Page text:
Sometimes people needed a little more guidance. "It's enough that you feel like you're getting a good deal, and not so much that you feel like you're cheating me," I would tell the still-skeptical.

There are, of course, outliers in the range of green-onion-purchasers. These fall into a couple categories. One is people who don't normally shop who have been sent to Farmer's Market with lists. It's pretty easy to tell from the deer-in-the-headlights look that they truly do not know how big a bunch of green onions is. They aren't even quite sure if they know what green onions are. I demonstrate, teaching them gently for next time. Another is people from other cultures where informal direct sales venues like our Farmer's Market are common, and haggling over prices is the norm. They are inclined to make somewhat larger bunches, and then keep adding to them. I don't argue. It's just a few onions.

As with the $1 herb bags, there are also those who won't use a whole bunch. So I sell half bunches for half price. But sometimes, people don't even want half a bunch. They hold up one or two onions. "Whatever it's worth to you," I say. Often they give me the half-bunch price. It's worth it to them to not have to waste the rest of the half-bunch. And it's worth it to have the one green onion.

This year, for the first time, I planted a row of okra. For some yet-undiagnosed reason, the plants are suddenly dying, one by one. Harvest is slim, but more than I need for home use. So I take a small bag to market each week.

Today, a customer picked out the choicest small ones that she wanted. "How much?" "What's it worth to you?" I asked. "How about a dollar?" "That's fine." She paid and went away happy. Not long after, another customer looked at the remaining okra, about the same amount but coarser pods. "How much?" "What's it worth to you?" "How about a dollar?" "OK" The  customer handed me a dollar...and then handed me another one. "No, two dollars!" And walked away happy.

A little later, a customer and I discussed a small purchase while I was packing up. "A dollar or whatever," I said. She handed me a $5 bill. I went to make change. "No, keep it," she said.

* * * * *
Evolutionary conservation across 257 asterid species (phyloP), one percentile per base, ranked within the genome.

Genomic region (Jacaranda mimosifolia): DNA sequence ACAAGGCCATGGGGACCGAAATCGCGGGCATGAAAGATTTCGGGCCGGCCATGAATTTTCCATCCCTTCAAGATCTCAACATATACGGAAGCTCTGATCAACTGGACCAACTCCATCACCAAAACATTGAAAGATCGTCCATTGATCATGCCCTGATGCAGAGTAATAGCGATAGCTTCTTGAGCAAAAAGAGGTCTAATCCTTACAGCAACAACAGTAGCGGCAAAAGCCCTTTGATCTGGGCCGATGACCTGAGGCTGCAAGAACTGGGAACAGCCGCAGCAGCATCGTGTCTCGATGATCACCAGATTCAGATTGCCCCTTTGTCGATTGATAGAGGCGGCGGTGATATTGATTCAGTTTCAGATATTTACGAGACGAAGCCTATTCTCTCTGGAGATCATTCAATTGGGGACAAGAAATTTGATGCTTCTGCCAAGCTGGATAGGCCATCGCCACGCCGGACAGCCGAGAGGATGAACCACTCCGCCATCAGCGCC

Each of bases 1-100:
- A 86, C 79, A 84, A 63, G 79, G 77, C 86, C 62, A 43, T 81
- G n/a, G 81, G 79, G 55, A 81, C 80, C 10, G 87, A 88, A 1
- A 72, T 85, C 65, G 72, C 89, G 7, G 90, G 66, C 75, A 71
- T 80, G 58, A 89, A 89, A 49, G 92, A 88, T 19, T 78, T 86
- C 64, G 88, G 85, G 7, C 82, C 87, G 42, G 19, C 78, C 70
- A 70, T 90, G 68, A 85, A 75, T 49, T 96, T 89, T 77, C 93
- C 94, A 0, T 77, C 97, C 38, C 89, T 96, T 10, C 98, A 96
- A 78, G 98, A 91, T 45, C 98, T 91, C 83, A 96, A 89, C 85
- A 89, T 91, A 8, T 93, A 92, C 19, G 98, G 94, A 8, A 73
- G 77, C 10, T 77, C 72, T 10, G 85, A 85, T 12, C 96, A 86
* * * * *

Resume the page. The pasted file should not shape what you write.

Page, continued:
A few weeks ago, a FaceBook (and long-time face-to-face) friend posted an angry comment about the high price of fresh food. She took stores to task for overcharging consumers...but also held Farmer's Market vendors accountable for charging high prices. When I responded with comments about small farmers' costs of production, and how artificially low our US food prices really are, she got angry with me. It was sad, because I'd long thought of this person as a friend and ally, and someone who (as a high-end food service professional) truly values food.

I challenged myself to reflect on whether there might be some truth to her accusation. I survey prices from other vendors, from the stores, and consider my production costs and quality differences when I price my produce. Are my prices were ridiculously high? Am I helping fuel inflation?

My market research says that for many people, my prices are just fine. And left to their own devices, my customers often would pay more than my set price.

In my friend's defense, we're both old enough to remember when gas was $.25/gallon and tomatoes were $.25/lb. (If you stop and think about it, the price of high-quality tomatoes in the store is often right about the same as a gallon of gas. Go figure. I'll take the tomato any day!) So yes, there has been a lot of inflation as the decades add up. But in the case of Farmer's Market prices, it seems to be a mutually agreeable situation.

1 comment: